Safe Computing Practices

Posted By BrokenClaw on February 1, 2008

Viruses and worms can create all sorts of havoc on your computer, from simple annoyance, to slowing your machine, to destroying your entire operating system. These effects may be their goal, or they may just be side effects of their true intention. Although viruses and worms have specific characteristics, their results can be the same, so this discussion will use the term virus to mean either one.

Just like real life, the best defense against a computer virus is prevention:

Safe Computing Behavior

Safe computing behavior is the foremost measure against a virus attack. This behavior should include:

  • Never open attachments from unsolicited email or attachments which you weren’t expecting.
  • Never click on a link requesting you to “confirm your password”.
  • Never click on advertising links promising free stuff.
  • Never download programs or install programs from pop-up ads.
  • Never run programs you weren’t looking for from a website.
  • Use anti-virus software (see below) to scan downloaded files before they are installed on your computer.
  • Keep your operating system up-to-date with automatic updates.
  • Use your operating system’s tools like parental controls and User Access Control.

Most webmail services provide free email scanning. Or you can use an anti-virus program as described below.

A Firewall

Install a firewall to prevent unwanted Internet traffic from getting to your computer. The term firewall comes from the structural feature which is designed to prevent fire from spreading from one section of a building to another. The computer firewall is designed to protect your inner network in your home from the outer network, the Internet.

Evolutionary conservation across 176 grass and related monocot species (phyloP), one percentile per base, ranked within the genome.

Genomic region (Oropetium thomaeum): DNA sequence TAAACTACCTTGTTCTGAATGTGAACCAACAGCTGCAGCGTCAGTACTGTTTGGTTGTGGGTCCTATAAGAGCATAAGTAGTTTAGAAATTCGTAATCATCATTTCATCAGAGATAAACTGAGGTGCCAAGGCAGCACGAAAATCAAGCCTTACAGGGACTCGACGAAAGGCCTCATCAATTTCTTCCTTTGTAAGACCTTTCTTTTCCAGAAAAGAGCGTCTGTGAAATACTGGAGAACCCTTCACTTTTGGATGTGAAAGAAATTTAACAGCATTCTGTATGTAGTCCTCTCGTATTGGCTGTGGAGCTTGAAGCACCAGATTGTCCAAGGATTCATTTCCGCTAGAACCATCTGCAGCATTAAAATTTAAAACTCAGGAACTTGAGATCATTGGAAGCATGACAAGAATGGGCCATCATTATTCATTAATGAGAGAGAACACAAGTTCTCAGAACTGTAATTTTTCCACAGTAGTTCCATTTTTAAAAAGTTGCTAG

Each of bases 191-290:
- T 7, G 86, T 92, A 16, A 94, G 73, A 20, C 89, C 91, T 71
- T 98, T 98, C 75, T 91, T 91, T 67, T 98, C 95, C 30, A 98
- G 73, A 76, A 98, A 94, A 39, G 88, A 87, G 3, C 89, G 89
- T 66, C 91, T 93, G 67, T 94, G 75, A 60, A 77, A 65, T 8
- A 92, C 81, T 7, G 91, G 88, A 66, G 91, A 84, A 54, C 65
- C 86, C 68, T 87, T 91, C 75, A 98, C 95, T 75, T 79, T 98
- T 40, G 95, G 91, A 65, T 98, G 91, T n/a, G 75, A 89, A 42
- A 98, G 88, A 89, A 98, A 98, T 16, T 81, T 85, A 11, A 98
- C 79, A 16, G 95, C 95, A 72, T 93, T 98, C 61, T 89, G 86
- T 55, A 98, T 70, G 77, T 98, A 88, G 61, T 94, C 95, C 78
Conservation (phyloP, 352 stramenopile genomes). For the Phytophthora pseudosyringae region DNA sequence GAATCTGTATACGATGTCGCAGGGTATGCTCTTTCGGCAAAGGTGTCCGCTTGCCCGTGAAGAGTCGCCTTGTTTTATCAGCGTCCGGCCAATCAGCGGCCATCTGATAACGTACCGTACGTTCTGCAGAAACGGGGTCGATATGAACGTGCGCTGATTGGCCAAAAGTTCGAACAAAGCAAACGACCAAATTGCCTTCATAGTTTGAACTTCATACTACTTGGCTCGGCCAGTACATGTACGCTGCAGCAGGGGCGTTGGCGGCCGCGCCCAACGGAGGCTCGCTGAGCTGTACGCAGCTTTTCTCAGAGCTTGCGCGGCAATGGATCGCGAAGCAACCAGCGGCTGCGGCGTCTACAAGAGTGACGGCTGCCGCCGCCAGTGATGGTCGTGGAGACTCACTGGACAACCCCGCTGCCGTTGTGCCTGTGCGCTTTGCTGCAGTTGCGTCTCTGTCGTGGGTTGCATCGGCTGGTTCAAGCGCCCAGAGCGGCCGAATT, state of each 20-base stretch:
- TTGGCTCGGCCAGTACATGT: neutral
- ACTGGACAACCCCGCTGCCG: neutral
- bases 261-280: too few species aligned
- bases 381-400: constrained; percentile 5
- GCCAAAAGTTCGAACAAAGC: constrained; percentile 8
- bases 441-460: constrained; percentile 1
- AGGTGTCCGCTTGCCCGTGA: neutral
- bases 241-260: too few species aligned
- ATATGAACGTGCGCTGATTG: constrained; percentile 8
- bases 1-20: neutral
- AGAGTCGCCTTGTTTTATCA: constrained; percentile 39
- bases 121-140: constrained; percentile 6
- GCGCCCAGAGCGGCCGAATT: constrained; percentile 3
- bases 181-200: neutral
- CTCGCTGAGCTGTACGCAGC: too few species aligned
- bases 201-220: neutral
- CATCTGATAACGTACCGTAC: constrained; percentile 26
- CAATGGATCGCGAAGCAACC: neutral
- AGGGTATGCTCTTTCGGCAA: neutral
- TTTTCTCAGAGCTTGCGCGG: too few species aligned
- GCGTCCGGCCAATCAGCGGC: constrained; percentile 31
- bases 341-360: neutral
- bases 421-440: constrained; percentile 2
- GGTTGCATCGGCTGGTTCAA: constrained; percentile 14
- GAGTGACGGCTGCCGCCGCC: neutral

In most households with broadband, the router, using a technology known as network address translation (NAT), serves as a hardware firewall for all of the computers in your home. A NAT router controls the communication between your computer and the Internet site you want to access. By its nature, then, it rejects unsolicited Internet traffic which may be trying to access your home computer.

A software firewall runs individually on computers to do the same thing. All versions of Windows, starting with Windows XP SR2, include a software firewall, but there are other vendors as well. It’s important to use a software firewall, even behind a NAT router, because they protect against intrusions that may get in by other means. For example, a friend or family member might copy files onto one of your computers from a CD or USB drive.

Anti-Virus Software

Install and run an up-to-date anti-virus (AV) program. When used properly, anti-virus programs can detect and prevent all kinds of virus attempts from downloads, websites, and email. However, you should not depend on an anti-virus program to protect you — it is just one tool. In order for an AV program to work, it must be kept up-to-date with each new virus, and it must be properly configured to be always on, and it must check all files being copied to your computer.

Anti-virus programs are often included in the purchase of a new computer as a free trial version. Unfortunately, many people do not understand the workings of an AV program, and without the ongoing subscription, the AV becomes quickly outdated.

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